Tag Archive for Egypt

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Egypt’s Descent into Despotism

Egyptian General Abdul-Fattah el-Sisi as shown on official Egyptian TV around the time of the coup.

Egypt’s brief experiment with democracy was crushed by internal and external forces alarmed by a populist Islamic government. With the backing of Israel, Saudi Arabia and others, a brutal military despotism took over and consolidated power, but it shouldn’t be called a government, says Lawrence Davidson.

Saudi Cash Wins France’s Favor

President Barack Obama holds a press conference with French President Francois Hollande at the White House on Feb. 11, 2014. (White House photo)

Saudi Arabia wields enormous influence in the West not only because of its oil power but also its ability to lavish billions of dollars or euros on sophisticated weapons systems, a bonanza of cash that has turned the head of French President Hollande, writes Jonathan Marshall.

Seeking Justice for Egyptian Massacres

Egyptian President Mohamed Morsi meeting with U.S. Secretary of State Hillary Clinton in July 2012. (U.S. government photo)

Egypt’s 2013 military coup killed hundreds of unarmed protesters as it overthrew the elected Muslim Brotherhood of Mohamed Morsi. The coup had the support of Saudi Arabia and Israel which assured that the U.S. did little. But an appeal for justice is underway in the Netherlands, writes Marjorie Cohn.

Did Money Seal Israeli-Saudi Alliance?

President Obama and King Salman Arabia stand at attention during the U.S. national anthem as the First Lady stands in the background with other officials on Jan. 27, 2015, at the start of Obama's State Visit to Saudi Arabia. (Official White House Photo by Pete Souza). (Official White House Photo by Pete Souza)

Special Report: The odd-couple relationship between Saudi Arabia and Israel may have been sealed with more than a mutual desire to kiss-off Iran. According to an intelligence source, there was a dowry involved, too, with the Saudis reportedly giving Israel some $16 billion, writes Robert Parry.

Reasons for the Mideast’s Despair

French diplomat Francois George-Picot, who along with British colonial officer Mark Sykes drew lines across a Middle East map of the Ottoman Empire after World War I, carving out states with boundaries that are nearly the same as they are today.

The West is quick to show disdain for the Muslim world and almost as quick to bomb it. But the only way to ultimately diffuse Islamic extremism is to understand the West’s historic role in causing the problem – and then pursuing practical ways to address legitimate concerns, as Alon Ben-Meir explains.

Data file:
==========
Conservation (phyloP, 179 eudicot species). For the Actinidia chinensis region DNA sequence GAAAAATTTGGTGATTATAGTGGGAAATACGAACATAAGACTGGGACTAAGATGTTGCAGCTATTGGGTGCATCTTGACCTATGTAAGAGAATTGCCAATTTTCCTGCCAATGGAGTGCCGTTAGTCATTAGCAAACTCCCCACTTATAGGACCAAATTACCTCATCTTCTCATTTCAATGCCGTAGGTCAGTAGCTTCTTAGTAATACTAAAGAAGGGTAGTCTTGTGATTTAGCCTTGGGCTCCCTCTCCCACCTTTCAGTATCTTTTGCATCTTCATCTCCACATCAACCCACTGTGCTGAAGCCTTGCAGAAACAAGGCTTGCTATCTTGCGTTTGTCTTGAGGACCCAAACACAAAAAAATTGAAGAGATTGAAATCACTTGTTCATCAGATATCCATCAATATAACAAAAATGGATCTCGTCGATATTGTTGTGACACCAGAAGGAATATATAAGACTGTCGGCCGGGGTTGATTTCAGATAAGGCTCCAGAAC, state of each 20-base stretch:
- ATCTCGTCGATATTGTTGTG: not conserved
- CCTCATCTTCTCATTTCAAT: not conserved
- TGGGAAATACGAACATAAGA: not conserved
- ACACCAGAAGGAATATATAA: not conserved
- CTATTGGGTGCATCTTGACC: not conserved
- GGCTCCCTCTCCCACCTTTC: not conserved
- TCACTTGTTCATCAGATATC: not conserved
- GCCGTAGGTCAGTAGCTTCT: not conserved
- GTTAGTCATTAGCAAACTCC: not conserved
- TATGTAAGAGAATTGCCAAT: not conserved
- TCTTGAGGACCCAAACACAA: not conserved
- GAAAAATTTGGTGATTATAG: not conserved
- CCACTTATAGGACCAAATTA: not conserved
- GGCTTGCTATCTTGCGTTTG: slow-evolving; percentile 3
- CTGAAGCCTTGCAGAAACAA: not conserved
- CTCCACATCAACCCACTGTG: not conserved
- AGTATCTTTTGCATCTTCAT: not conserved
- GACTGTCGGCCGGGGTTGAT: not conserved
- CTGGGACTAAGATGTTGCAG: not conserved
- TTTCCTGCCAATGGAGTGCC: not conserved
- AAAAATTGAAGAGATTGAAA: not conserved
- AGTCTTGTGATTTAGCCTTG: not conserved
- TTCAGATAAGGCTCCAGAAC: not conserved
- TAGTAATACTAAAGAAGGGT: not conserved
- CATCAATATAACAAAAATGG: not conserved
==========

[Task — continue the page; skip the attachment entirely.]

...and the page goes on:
Yemen as Vietnam or Afghanistan

A scene from the North Yemen Civil War of the 1960s.

With U.S. intelligence help, Saudi Arabia has launched air strikes into Yemen and wants Egypt and Pakistan to invade, threatening to turn a long-simmering civil war into a regional conflict, a scenario that reminded retired U.S. diplomat William R. Polk of his work for President Kennedy on an earlier Yemeni war.

Netanyahu’s False Narrative

An Israeli soldier prepares for a night attack inside Gaza as part of Operation Protective Edge, which killed more than 2,000 Gazans in 2014. (Israel Defense Forces photo)

As members of the U.S. Congress bobbed up and down with applause, Israeli Prime Minister Netanyahu spun a tale of brave little Israel fretting about its survival, but he left out the fact that Israel has a large arsenal of nuclear weapons and has often been the one to invade its neighbors, as Marjorie Cohn…

The Future the US Budget Foretells

Mr. Moneybags from the "Monopoly" game

The key drafters of the U.S. Constitution may have had dreams of a government to “promote the general Welfare” but that goal has long since been lost to factionalism and special interests, a reality that is growing worse as money increasingly buys American politics, as Lawrence Davidson describes.

Sinking Deeper into the Mideast

President Barack Obama and White House Chief of Staff Denis McDonough. (This White House photo by Pete Souza was taken when McDonough was deputy national security adviser.)

The deserts of the Middle East and North Africa have become a kind of quicksand for U.S. policymakers, the more they thrash around violently the faster they sink, with the latest round of warfare against the Islamic State worsening matters, not improving them, as Phyllis Bennis told Dennis J. Bernstein.

The Arab Spring Hangovers

Ousted Libyan leader Muammar Gaddafi shortly before he was murdered on Oct. 20, 2011.

Neocons and their “liberal interventionist” sidekicks thought Arab Spring “regime changes” in Libya and Syria (and a counterrevolution in Egypt) were great ideas, but the unleashed chaos has spread violence across the Mideast. A lone bright spot has been Tunisia, writes ex-CIA analyst Paul R. Pillar.